Entries Tagged 'Uncategorized' ↓

Foschart: a FOSDEM schedule app for the N900

Hello internet! I am at FOSDEM 2010 in Brussels. I tried the fosdem-maemo schedule application for my Nokia N900, and decided to write an alternative app which is easier to use with my fingers, and looks more like a Maemo application.

The result is foschart. It’s just something I knocked together in a few hours yesterday, but it’s pretty usable already. It supports showing talks grouped by track, by room, and just in chronological order, and a list of favourites. It’s all happily kinetic-scrollable, etc., and is very snappy once it’s started.

There’s no proper release or package yet; if you want to package it up properly, please do! But for now, apt-get install python-hildon, then copy foschart.py and schedule.xml to /opt/foschart, and foschart.desktop to /usr/share/applications/hildon. Then it should show up in your application list, and away you go. As ever, patches welcome. Enjoy!

Update:

The illustrious Jonny Lamb has made a package!

Clearing unwanted recent tags from the N900 photo viewer

The camera/photo viewer on the N900 has a pretty nice tag cloud widget, which lets you quickly label your photos before you upload them to Flickr. (The novelty hasn’t yet worn off!) But an autocompletion accident left me with a tag in the widget that I’d really prefer not to be there when I’m showing off my nice new phone to people.

I spent a happy¹ few hours trying to figure out where it gets the set of tags from. The viewer asks Tracker for the most commonly-used tags, but this tag wasn’t used on any of my photos, so wasn’t coming from there. In fact, it didn’t appear in any of Tracker’s database files! After a bit of investigation, I discovered that the photo viewer keeps its own independent set of recently-used tags, not in Tracker, but in GConf, at /apps/osso/image-viewer/recent_tags. Lest you should find yourself in my position, a quick

gconftool --set --type list --list-type=string
/apps/osso/image-viewer/recent_tags '[]'

will expunged your undesired utterances from the cloud. Bug report time. Next stop: finding a tool that lets the user remove typos from the autocompletion database …

1. Grr.

Telepathy BOF at the Boston Summit

Jason‘s hands were tired after typing two days of excellent notes on sessions at the Gnome Summit, so I took over writing up the Telepathy BOF (which was largely about Telepathy integration in Gnome Games).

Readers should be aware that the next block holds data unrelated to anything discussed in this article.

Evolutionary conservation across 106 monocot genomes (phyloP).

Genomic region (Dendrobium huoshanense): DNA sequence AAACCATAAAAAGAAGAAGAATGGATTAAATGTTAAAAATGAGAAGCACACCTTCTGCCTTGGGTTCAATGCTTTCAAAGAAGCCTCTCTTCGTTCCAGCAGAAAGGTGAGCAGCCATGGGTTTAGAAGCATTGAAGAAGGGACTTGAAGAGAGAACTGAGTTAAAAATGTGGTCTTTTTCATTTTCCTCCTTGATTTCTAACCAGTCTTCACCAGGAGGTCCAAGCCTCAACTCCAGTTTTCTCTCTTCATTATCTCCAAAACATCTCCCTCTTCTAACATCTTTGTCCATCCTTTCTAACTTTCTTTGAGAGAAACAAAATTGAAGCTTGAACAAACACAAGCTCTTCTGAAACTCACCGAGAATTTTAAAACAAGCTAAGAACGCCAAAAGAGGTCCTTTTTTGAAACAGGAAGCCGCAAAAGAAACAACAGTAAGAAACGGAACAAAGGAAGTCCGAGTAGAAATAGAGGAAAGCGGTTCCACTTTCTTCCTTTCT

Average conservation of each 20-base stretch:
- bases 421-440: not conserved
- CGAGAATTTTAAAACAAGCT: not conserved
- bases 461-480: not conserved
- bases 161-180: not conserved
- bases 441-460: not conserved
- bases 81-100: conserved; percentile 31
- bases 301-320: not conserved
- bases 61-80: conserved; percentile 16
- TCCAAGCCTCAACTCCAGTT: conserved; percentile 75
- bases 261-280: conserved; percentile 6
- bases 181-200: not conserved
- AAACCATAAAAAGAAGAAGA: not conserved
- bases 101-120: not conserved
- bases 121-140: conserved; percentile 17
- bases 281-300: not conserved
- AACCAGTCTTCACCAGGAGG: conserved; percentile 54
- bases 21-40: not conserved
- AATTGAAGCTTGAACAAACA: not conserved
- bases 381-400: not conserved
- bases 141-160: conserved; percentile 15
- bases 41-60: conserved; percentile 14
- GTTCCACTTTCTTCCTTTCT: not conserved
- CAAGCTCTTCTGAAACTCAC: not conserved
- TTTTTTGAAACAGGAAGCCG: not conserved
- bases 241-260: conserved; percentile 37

Gnome Games’s tubes code is broken because of Empathy moving to Mission Control 5, which broke the contact chooser they were using (which used Mission Control 4). A Canonical person (your scribe did not catch who it was) has written a contact selector in C which just uses telepathy-glib, which Gnome Games will use and then start working again. This widget could form the basis of the long-anticipated telepathy-gtk.

Rob pointed out that it’s currently a bit of pain to request a channel for yourself: you can’t just call one D-Bus method and get a channel back, you also have to implement a Client.Handler object on which MC will call the HandleChannels() method. Sjoerd noted that Empathy has helper code for doing this in simple cases, which could be moved to tp-glib (it’s under the LGPL).

Jason wants a way to share high scores with your contacts. (Digression about a gnome-games high score server on gnome.org ensued, the notes of which your scribe lost in a kernel panic. One main point is that global high scores end up just featuring incredibly good scores and people setting their name to obscenities.) Jason wonders if g-g could publish your high scores to your contacts in the background?

  • Rob and Will suggested that in principle this could use PEP on XMPP, which allows you to publish a blob of information to your XMPP server and be notified when your contacts’ blobs change. (This is how Geolocation works in Empathy, for instance.) Unfortunately Google’s server doesn’t support PEP, so most people wouldn’t be able to use this; plus, it would need an extension in Gabble.
  • Another way to do it would be to initiate file transfers behind the scenes.
  • Rob suggested using tubes. Gnome Games would come with a tiny daemon that handles tubes for the “org.gnome.games.highscores” service, serving up your high scores to anyone who asks. Then, when you open a high scores table, it would use ContactCapabilities to discover which of your online contacts support that service, and then ask them for their latest high scores (with a cache and a rate limit, obviously). It could show a throbber while it’s doing this. Jason thinks this sounds like a good idea. Prerequisites: you need the latest MC and Gabble 0.9 in order for ContactCapabilities to work, but that’s it.

J5 wondered if any g-g people are documenting how they’re using tubes, because he was always confused by them, and he reckons this is a very important thing for app developers. Rob suggested pushing this into tp-book, and Sjoerd noted that Danielle has a helper which lets you say “give me a stream to this person” and get a GIOChannel back branch with methods to convert between telepathy address GValues and GSocketAddresses, which could conceivably be extended to set up a socket automatically. J5 thinks that if patterns for using tubes were really well documented, people would jump on the chance to use them.